Compare 4 Year Fixed Rate Mortgages

Why are you looking for a mortgage?
Filter your results
You have a 75% loan-to-value
  • Marsden BS's logo'

    Marsden BS 4 Year Fixed

    • Bad Credit
    • Initial Rate
      3.99% Fixed to 31/10/2025
    • APRC
      5.30%
    • Product Fee
      £0
    • Monthly Repayment
      £790.93
    Continue on Fluent Mortgages' website + More info

Your home may be repossessed if you do not keep up repayments on your mortgage.

The mortgage data above was supplied by Moneyfacts Group Plc and is updated at the time of mortgage search. The figures and data provided in our tables are for illustration purposes only. While we make every effort to ensure the accuracy of this data you should always confirm the terms on offer with the provider/broker. We do not give any financial advice.

Our mortgage comparison service is partnered with Fluent Mortgages for selections made outside of our featured lenders. Featured lenders are firms with whom we have a direct commercial relationship.

Award-winning comparisons you can trust

It's always nice to know you're on the right track. Over the years, as we have striven to improve the services we provide to our clients and users, we have been pleased to receive recognition for our efforts from both industry and consumer bodies.

Last updated on 01 February 2021.

4 Year Fixed-Rate Mortgages FAQ

What is a four-year fixed-rate mortgage?

Fixed-rate mortgages allow borrowers to lock in rates of interest on their loans for a fixed period of time. In the case of a four-year fixed-rate mortgage, that period of time is four years. The monthly payments will remain constant even if market interest rates fluctuate.

Are four year fixed-rate mortgages suitable for first-time buyers?

If you’re new to the housing market, four year fixed-rate mortgages can help you to lock in a low rate of interest for a period of time. First-time buyers, like anyone on the housing ladder, can benefit from a fixed-rate mortgage that gives them a predictable monthly payment. Whether or not a particular four year fixed-rate deal is suitable for first-time buyers depends on the specific terms and conditions and the first-time buyers’ financial position. As with any mortgage products, you will need to research and consider your own finances carefully before committing.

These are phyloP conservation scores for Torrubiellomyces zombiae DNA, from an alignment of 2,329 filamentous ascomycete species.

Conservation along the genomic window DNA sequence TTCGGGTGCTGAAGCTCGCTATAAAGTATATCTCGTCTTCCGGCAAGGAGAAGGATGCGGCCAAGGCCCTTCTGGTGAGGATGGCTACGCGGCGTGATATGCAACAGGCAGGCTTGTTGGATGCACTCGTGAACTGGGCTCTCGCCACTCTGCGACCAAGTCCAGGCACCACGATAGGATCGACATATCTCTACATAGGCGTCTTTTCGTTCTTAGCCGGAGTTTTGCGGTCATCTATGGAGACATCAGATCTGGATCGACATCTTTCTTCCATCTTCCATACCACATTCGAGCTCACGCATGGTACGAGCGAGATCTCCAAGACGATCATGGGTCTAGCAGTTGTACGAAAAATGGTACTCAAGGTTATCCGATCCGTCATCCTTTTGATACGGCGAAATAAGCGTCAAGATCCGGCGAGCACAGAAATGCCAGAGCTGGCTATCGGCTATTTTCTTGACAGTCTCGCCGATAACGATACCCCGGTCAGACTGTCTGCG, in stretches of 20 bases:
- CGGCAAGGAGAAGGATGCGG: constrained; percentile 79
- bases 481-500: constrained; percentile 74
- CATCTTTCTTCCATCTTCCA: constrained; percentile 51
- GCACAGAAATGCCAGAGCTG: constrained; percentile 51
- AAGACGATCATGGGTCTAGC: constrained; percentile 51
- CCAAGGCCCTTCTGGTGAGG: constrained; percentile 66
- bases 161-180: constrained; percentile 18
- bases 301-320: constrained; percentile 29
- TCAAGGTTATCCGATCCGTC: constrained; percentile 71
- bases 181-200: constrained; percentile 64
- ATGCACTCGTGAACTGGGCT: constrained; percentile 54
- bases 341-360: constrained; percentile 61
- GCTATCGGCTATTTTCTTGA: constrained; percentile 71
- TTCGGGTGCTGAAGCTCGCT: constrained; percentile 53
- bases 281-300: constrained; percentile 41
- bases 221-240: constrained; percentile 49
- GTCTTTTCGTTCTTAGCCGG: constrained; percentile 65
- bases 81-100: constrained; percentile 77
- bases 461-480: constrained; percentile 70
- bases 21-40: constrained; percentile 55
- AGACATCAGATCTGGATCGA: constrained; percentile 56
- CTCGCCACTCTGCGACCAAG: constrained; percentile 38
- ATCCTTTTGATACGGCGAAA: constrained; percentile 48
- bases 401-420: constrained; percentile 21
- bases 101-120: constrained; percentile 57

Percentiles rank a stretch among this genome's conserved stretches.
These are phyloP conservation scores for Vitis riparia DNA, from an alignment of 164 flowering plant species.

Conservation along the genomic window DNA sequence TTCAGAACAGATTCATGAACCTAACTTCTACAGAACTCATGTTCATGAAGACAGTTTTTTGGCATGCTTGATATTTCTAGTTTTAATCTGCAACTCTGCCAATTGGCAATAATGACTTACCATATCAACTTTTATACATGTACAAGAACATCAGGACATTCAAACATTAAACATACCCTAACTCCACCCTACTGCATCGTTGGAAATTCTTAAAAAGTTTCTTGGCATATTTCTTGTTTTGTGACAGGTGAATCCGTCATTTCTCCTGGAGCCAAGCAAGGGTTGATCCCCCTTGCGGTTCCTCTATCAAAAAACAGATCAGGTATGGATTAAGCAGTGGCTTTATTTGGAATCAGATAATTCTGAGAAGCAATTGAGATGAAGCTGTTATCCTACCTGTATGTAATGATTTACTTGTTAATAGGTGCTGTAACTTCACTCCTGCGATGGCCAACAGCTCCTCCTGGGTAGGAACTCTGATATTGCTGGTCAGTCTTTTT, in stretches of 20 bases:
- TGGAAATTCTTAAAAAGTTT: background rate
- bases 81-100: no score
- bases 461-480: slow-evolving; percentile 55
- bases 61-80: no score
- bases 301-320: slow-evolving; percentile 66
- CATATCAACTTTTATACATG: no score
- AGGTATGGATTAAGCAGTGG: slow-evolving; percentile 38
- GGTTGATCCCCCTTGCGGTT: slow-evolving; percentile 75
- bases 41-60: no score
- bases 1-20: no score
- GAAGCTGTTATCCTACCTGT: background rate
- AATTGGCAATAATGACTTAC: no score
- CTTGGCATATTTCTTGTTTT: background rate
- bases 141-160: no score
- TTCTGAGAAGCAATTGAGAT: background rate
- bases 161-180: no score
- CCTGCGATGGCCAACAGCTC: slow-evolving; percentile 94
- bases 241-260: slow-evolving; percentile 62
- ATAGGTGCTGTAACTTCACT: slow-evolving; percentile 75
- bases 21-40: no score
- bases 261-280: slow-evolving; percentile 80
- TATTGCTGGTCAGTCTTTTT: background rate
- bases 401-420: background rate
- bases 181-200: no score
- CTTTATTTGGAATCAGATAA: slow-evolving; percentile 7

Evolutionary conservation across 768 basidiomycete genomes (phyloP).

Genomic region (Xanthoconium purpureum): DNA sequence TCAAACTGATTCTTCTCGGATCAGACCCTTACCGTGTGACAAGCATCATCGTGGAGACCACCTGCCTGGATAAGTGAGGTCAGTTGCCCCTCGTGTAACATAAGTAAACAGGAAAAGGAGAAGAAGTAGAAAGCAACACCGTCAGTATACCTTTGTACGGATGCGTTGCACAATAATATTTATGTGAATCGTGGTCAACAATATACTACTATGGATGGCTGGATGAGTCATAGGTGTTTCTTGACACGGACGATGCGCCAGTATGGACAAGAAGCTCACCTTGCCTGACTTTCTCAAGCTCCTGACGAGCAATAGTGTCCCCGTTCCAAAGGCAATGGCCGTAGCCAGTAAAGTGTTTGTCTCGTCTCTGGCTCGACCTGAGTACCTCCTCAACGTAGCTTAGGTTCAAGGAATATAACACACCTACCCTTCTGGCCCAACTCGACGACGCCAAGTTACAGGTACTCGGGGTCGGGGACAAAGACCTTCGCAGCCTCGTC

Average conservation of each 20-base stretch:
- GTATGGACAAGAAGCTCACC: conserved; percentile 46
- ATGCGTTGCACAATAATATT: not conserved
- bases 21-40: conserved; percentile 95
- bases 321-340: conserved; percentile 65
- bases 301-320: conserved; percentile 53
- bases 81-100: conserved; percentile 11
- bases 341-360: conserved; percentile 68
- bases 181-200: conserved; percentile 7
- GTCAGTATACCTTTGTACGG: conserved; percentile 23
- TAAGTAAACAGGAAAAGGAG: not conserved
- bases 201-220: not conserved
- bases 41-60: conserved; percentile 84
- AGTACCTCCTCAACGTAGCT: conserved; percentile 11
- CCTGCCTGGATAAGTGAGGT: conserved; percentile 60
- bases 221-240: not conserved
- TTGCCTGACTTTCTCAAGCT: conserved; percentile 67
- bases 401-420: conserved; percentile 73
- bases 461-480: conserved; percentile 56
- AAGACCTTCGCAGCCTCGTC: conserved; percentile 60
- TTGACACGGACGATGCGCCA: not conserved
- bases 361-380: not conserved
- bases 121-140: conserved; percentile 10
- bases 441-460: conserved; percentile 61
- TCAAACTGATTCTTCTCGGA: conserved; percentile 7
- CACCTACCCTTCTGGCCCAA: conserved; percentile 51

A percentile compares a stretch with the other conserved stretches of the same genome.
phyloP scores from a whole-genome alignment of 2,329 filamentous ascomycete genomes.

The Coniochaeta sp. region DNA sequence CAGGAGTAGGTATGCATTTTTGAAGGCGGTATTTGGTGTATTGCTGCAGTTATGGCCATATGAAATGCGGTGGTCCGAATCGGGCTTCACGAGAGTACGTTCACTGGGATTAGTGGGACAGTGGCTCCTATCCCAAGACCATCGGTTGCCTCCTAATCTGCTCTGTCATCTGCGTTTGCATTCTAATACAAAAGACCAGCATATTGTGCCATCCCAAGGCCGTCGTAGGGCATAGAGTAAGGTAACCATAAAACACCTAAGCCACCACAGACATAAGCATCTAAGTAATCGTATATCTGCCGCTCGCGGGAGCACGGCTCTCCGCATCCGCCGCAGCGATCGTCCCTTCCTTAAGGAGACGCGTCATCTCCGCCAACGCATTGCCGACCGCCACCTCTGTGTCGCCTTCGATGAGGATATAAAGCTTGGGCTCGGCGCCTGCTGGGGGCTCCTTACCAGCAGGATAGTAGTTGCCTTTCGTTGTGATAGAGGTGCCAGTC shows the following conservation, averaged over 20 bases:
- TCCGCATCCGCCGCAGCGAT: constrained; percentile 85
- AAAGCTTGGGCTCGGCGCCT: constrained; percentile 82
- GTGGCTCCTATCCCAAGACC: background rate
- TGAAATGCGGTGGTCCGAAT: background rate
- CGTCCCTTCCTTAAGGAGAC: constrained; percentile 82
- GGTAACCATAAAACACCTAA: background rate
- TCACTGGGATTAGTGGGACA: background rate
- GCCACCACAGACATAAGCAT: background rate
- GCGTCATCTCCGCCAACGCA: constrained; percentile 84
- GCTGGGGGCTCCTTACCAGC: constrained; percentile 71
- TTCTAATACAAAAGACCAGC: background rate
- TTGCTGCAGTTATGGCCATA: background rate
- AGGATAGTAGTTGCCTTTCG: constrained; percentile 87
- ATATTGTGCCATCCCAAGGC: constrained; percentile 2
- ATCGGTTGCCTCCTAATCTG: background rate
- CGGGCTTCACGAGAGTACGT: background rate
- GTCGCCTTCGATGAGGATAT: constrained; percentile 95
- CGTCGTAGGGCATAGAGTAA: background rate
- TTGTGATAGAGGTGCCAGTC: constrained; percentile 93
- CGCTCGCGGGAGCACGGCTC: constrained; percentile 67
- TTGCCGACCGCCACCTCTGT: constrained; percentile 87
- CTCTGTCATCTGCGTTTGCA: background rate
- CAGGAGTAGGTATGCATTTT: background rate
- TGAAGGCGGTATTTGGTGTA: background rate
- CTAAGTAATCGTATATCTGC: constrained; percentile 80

What’s the maximum term on a fixed-rate mortgage?

Fixed-rate mortgages rarely have terms longer than 10 years. The longer the term on a fixed-rate mortgage, the higher the interest will be. This is because the lender is taking on a greater risk by locking in a specific rate of interest over a longer period of time, during which the chance of market rates increasing is higher than it would be over a shorter term.

Is a fixed-rate mortgage better than a variable rate mortgage?

Variable rate mortgages mean that the value of your monthly repayments on a mortgage can go up as well as down. They will tend to rise or fall in line with the Bank of England base rate. Variable rate mortgages have the advantage that your monthly repayments can go down, but of course, they can also go up.

Which is ‘better’ is a matter for you to decide based on your own financial position, attitude to risk, and how much value you place on predictability of outgoings.

What happens at the end of a four-year fixed-rate mortgage?

Unless you make preparations to arrange another fixed rate deal, your provider will automatically move you onto a standard variable rate (SVR) mortgage. As SVRs serve as an effective “default” rate, any borrower who transitions to paying on an SVR will find their mortgage repayments will fluctuate.

Can I move house on a four year fixed-rate mortgage?

It should be possible to move house on a four year fixed-rate mortgage, but you need to make sure you have what is termed a portable mortgage. Fortunately, most mortgages have this facility in-built from the beginning.

What other costs are involved in a fixed rate mortgage?

While interest is an important aspect of a fixed-rate mortgage, you need to consider other costs such as arrangement, booking and setup fees. Remortgaging is a common option for some borrowers, so if you keep doing this every so often, costs will mount up so take the time to understand the full cost of your mortgage before signing anything.